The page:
Background: Although autogenous bone is the most widely used graft
material for spinal fusion, demineralized bone matrix preparations are
available as alternatives or supplements to autograft. They are prepared by
acid extraction of most of the mineralized component, with retention of the
collagen and noncollagenous proteins, including growth factors. Differences in
allograft processing methods among suppliers might yield products with
different osteoinductive activities. The purpose of this study was to compare
the efficacy of three different commercially available demineralized bone
matrix products for inducing spinal fusion in an athymic rat model.
Methods: Sixty male athymic rats underwent spinal fusion and were
divided into three groups of eighteen animals each. Group I received Grafton
Putty; Group II, DBX Putty; and Group III, AlloMatrix Injectable Putty. A
control group of six animals (Group IV) underwent decortication alone. Six
animals from each of the three experimental groups were killed at each of
three intervals (two, four, and eight weeks), and the six animals from the
control group were killed at eight weeks. At each of the time-points,
radiographic and histologic analysis and manual testing of the explanted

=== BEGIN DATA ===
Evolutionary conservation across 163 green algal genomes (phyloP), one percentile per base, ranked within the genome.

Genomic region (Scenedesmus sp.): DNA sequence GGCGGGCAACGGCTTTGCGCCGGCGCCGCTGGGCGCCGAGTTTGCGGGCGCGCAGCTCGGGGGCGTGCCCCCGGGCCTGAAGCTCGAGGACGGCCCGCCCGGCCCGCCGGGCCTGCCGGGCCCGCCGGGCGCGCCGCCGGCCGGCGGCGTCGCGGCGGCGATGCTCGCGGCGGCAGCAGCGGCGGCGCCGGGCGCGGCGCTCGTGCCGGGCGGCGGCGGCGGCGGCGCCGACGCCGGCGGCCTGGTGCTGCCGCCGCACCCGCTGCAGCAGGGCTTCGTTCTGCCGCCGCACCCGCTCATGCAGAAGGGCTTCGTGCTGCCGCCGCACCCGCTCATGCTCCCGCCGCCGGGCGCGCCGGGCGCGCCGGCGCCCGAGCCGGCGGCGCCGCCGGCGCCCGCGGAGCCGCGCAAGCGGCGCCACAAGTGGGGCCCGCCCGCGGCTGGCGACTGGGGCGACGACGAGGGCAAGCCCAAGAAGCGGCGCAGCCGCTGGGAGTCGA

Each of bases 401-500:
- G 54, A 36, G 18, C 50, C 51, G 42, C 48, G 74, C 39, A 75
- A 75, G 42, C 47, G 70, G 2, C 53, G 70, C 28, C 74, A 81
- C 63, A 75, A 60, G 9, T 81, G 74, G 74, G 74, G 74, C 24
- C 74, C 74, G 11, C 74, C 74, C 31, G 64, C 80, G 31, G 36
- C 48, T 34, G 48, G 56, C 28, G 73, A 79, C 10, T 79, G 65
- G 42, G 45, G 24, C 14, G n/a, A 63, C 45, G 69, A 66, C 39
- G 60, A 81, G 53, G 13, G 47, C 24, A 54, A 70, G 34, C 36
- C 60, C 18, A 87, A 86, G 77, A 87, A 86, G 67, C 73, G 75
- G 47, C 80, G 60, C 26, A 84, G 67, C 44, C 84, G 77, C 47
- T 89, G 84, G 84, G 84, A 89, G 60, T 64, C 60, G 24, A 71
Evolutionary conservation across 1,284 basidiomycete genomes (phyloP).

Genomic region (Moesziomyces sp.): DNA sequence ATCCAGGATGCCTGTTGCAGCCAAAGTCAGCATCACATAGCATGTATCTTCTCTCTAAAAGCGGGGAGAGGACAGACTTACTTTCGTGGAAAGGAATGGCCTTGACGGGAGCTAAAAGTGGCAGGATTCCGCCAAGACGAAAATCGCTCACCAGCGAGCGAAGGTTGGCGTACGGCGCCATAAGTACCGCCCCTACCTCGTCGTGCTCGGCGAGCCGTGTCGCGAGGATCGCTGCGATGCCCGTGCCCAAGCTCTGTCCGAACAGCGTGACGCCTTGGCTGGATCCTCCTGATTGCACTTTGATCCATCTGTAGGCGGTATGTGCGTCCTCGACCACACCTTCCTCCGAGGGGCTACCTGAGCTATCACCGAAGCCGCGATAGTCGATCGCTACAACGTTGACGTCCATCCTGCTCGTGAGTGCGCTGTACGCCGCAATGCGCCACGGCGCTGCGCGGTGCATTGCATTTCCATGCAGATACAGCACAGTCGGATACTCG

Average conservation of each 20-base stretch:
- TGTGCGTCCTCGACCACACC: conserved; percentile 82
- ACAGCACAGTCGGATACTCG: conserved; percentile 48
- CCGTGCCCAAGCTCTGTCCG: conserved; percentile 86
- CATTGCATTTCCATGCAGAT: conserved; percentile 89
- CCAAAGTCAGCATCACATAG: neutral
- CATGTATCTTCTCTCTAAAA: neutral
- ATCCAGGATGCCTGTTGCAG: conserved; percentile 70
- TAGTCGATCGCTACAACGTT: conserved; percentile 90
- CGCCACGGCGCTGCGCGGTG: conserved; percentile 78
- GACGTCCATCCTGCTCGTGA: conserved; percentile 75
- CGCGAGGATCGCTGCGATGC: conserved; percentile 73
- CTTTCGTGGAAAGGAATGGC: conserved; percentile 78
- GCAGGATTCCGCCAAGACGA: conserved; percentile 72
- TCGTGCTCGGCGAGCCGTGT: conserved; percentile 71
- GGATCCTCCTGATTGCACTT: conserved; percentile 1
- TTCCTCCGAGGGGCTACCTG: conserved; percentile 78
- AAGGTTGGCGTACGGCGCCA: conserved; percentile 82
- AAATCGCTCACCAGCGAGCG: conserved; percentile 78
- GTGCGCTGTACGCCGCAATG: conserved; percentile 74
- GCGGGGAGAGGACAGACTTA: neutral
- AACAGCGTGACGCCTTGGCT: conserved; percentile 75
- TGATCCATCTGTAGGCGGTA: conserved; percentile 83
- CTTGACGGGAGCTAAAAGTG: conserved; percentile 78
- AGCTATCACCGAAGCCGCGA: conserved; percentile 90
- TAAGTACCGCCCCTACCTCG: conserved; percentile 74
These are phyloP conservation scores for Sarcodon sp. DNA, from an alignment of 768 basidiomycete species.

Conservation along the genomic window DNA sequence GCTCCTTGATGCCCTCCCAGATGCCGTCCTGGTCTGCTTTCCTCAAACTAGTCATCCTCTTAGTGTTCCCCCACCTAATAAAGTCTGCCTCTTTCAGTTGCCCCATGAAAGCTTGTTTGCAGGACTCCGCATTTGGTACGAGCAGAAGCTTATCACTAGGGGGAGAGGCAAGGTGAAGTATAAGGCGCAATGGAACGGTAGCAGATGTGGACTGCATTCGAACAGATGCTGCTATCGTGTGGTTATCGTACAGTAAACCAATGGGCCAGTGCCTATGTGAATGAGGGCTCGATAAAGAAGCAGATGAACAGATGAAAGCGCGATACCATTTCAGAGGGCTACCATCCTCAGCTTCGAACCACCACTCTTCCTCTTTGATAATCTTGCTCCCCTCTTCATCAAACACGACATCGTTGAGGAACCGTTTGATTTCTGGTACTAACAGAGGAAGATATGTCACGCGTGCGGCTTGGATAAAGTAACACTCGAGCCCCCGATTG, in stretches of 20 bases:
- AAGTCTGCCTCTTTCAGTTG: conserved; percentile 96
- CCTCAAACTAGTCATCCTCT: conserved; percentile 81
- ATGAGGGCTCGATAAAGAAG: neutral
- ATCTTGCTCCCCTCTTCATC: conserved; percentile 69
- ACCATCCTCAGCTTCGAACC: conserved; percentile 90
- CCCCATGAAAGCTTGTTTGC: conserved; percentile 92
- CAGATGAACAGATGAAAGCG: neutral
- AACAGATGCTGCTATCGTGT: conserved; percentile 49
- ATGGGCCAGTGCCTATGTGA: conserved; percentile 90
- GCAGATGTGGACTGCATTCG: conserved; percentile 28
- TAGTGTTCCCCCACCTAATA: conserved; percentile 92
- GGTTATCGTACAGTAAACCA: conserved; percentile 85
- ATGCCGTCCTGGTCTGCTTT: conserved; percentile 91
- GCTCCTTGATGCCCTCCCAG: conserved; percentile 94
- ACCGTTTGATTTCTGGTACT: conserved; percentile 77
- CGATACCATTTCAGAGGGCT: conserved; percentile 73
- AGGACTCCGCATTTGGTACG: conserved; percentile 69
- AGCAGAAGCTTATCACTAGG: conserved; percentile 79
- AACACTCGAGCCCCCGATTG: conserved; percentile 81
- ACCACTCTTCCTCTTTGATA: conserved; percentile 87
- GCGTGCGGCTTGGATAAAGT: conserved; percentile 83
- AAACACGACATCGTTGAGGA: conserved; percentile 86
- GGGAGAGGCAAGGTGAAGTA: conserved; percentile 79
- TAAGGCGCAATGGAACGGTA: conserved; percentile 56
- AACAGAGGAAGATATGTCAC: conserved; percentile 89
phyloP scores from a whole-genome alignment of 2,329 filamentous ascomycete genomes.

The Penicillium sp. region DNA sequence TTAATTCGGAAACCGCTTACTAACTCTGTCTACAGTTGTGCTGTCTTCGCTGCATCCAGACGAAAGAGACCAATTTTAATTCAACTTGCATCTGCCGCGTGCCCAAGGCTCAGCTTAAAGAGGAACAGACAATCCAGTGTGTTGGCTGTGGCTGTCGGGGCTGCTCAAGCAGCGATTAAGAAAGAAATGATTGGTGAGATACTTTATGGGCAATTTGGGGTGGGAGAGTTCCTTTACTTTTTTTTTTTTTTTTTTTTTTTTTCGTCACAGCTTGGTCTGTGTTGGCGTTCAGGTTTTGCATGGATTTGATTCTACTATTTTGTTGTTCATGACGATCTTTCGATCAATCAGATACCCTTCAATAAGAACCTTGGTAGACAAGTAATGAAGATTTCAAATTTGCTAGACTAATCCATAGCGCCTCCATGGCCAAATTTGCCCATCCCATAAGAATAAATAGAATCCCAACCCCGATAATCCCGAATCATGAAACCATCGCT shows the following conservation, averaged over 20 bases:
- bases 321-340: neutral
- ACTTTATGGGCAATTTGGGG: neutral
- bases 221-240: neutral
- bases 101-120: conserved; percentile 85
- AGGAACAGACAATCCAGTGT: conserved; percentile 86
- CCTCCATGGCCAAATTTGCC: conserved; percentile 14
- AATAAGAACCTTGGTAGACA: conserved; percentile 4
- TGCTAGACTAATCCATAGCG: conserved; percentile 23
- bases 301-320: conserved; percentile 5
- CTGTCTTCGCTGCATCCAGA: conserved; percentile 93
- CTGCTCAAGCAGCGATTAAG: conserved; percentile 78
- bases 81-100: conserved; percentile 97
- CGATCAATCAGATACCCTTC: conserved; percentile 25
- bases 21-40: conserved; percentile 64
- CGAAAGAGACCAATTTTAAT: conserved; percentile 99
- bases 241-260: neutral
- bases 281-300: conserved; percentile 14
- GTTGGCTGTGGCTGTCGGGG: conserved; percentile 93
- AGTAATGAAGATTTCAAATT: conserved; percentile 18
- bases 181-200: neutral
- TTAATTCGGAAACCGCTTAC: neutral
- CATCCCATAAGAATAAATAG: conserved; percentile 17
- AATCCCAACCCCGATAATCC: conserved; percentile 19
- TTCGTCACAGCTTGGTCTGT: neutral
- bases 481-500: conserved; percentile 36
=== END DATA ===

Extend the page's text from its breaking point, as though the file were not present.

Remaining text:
spines were performed.
Results: The spines in Group I demonstrated higher rates of
radiographically evident fusion at eight weeks than did the spines in Group
III or Group IV (p < 0.05). Manual testing of the spines at four weeks
revealed variable fusion rates (five of six in Group I, two of six in Group
II, and none of six in Group III). At eight weeks, all six spines in Group I,
three of the six in Group II, and no spine in Group III or IV had fused.
Histologic analysis of the spines in Groups I, II, and III demonstrated
varying amounts of residual demineralized bone matrix and new bone formation.
Group-I spines demonstrated the most new bone formation.
Conclusions: This study demonstrated differences in the
osteoinductive potentials of commercially available demineralized bone
matrices in this animal model.
Clinical Relevance: Comparative clinical testing of demineralized
bone matrices is indicated in order to determine which preparations are best
suited for promoting successful spinal fusion in humans.